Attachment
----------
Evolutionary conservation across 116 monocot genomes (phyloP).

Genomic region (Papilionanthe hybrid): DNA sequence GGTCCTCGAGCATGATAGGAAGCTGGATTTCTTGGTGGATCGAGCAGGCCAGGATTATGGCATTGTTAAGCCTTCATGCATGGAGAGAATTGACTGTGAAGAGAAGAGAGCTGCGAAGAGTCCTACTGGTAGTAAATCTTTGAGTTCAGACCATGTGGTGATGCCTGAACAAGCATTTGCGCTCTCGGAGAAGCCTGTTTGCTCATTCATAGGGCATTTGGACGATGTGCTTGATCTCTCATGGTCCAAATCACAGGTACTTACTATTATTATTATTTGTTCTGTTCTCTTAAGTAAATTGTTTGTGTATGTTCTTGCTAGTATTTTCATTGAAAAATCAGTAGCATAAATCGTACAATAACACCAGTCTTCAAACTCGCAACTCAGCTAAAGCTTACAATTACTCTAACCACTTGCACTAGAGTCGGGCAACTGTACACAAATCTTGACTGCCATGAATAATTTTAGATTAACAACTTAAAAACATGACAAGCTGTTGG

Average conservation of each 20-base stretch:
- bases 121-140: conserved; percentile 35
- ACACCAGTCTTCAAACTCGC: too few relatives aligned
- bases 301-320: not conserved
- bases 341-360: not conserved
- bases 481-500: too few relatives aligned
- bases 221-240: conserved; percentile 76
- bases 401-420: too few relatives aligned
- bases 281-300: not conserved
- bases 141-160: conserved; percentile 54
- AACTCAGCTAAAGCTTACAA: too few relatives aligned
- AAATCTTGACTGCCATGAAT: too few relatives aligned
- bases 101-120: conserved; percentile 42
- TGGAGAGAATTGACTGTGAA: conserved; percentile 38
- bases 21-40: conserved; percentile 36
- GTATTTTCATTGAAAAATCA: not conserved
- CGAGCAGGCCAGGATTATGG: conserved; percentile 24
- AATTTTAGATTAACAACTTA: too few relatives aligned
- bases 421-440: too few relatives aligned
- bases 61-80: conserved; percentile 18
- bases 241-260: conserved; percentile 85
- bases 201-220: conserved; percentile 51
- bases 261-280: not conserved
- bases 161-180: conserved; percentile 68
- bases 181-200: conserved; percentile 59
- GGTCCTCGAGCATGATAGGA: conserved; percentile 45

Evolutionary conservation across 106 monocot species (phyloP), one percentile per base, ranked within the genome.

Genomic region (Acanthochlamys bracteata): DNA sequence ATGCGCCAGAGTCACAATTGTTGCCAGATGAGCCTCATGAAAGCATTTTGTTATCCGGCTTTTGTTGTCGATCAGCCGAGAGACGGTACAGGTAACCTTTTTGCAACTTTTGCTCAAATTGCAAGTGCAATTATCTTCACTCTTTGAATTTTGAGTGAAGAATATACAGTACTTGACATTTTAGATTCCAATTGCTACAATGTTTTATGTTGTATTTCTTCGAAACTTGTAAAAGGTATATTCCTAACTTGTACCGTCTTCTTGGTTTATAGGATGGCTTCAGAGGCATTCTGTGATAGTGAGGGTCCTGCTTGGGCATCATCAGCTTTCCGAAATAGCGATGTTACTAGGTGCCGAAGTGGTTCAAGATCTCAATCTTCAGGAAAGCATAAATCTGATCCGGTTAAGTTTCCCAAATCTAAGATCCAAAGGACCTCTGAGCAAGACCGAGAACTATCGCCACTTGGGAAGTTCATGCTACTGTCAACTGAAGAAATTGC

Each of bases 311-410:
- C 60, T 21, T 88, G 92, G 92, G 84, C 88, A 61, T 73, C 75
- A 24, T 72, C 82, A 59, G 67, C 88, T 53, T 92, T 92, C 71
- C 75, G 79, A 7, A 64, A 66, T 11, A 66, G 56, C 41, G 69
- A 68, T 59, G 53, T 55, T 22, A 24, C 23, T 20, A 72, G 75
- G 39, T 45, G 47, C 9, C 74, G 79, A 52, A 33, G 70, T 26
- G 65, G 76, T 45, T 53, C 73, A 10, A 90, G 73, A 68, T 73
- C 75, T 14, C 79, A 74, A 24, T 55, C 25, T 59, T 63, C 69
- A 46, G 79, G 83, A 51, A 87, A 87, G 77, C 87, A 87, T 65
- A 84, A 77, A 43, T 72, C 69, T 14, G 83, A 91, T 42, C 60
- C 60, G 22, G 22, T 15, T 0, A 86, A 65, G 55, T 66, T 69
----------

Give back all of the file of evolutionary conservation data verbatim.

Evolutionary conservation across 116 monocot genomes (phyloP).

Genomic region (Papilionanthe hybrid): DNA sequence GGTCCTCGAGCATGATAGGAAGCTGGATTTCTTGGTGGATCGAGCAGGCCAGGATTATGGCATTGTTAAGCCTTCATGCATGGAGAGAATTGACTGTGAAGAGAAGAGAGCTGCGAAGAGTCCTACTGGTAGTAAATCTTTGAGTTCAGACCATGTGGTGATGCCTGAACAAGCATTTGCGCTCTCGGAGAAGCCTGTTTGCTCATTCATAGGGCATTTGGACGATGTGCTTGATCTCTCATGGTCCAAATCACAGGTACTTACTATTATTATTATTTGTTCTGTTCTCTTAAGTAAATTGTTTGTGTATGTTCTTGCTAGTATTTTCATTGAAAAATCAGTAGCATAAATCGTACAATAACACCAGTCTTCAAACTCGCAACTCAGCTAAAGCTTACAATTACTCTAACCACTTGCACTAGAGTCGGGCAACTGTACACAAATCTTGACTGCCATGAATAATTTTAGATTAACAACTTAAAAACATGACAAGCTGTTGG

Average conservation of each 20-base stretch:
- bases 121-140: conserved; percentile 35
- ACACCAGTCTTCAAACTCGC: too few relatives aligned
- bases 301-320: not conserved
- bases 341-360: not conserved
- bases 481-500: too few relatives aligned
- bases 221-240: conserved; percentile 76
- bases 401-420: too few relatives aligned
- bases 281-300: not conserved
- bases 141-160: conserved; percentile 54
- AACTCAGCTAAAGCTTACAA: too few relatives aligned
- AAATCTTGACTGCCATGAAT: too few relatives aligned
- bases 101-120: conserved; percentile 42
- TGGAGAGAATTGACTGTGAA: conserved; percentile 38
- bases 21-40: conserved; percentile 36
- GTATTTTCATTGAAAAATCA: not conserved
- CGAGCAGGCCAGGATTATGG: conserved; percentile 24
- AATTTTAGATTAACAACTTA: too few relatives aligned
- bases 421-440: too few relatives aligned
- bases 61-80: conserved; percentile 18
- bases 241-260: conserved; percentile 85
- bases 201-220: conserved; percentile 51
- bases 261-280: not conserved
- bases 161-180: conserved; percentile 68
- bases 181-200: conserved; percentile 59
- GGTCCTCGAGCATGATAGGA: conserved; percentile 45

Evolutionary conservation across 106 monocot species (phyloP), one percentile per base, ranked within the genome.

Genomic region (Acanthochlamys bracteata): DNA sequence ATGCGCCAGAGTCACAATTGTTGCCAGATGAGCCTCATGAAAGCATTTTGTTATCCGGCTTTTGTTGTCGATCAGCCGAGAGACGGTACAGGTAACCTTTTTGCAACTTTTGCTCAAATTGCAAGTGCAATTATCTTCACTCTTTGAATTTTGAGTGAAGAATATACAGTACTTGACATTTTAGATTCCAATTGCTACAATGTTTTATGTTGTATTTCTTCGAAACTTGTAAAAGGTATATTCCTAACTTGTACCGTCTTCTTGGTTTATAGGATGGCTTCAGAGGCATTCTGTGATAGTGAGGGTCCTGCTTGGGCATCATCAGCTTTCCGAAATAGCGATGTTACTAGGTGCCGAAGTGGTTCAAGATCTCAATCTTCAGGAAAGCATAAATCTGATCCGGTTAAGTTTCCCAAATCTAAGATCCAAAGGACCTCTGAGCAAGACCGAGAACTATCGCCACTTGGGAAGTTCATGCTACTGTCAACTGAAGAAATTGC

Each of bases 311-410:
- C 60, T 21, T 88, G 92, G 92, G 84, C 88, A 61, T 73, C 75
- A 24, T 72, C 82, A 59, G 67, C 88, T 53, T 92, T 92, C 71
- C 75, G 79, A 7, A 64, A 66, T 11, A 66, G 56, C 41, G 69
- A 68, T 59, G 53, T 55, T 22, A 24, C 23, T 20, A 72, G 75
- G 39, T 45, G 47, C 9, C 74, G 79, A 52, A 33, G 70, T 26
- G 65, G 76, T 45, T 53, C 73, A 10, A 90, G 73, A 68, T 73
- C 75, T 14, C 79, A 74, A 24, T 55, C 25, T 59, T 63, C 69
- A 46, G 79, G 83, A 51, A 87, A 87, G 77, C 87, A 87, T 65
- A 84, A 77, A 43, T 72, C 69, T 14, G 83, A 91, T 42, C 60
- C 60, G 22, G 22, T 15, T 0, A 86, A 65, G 55, T 66, T 69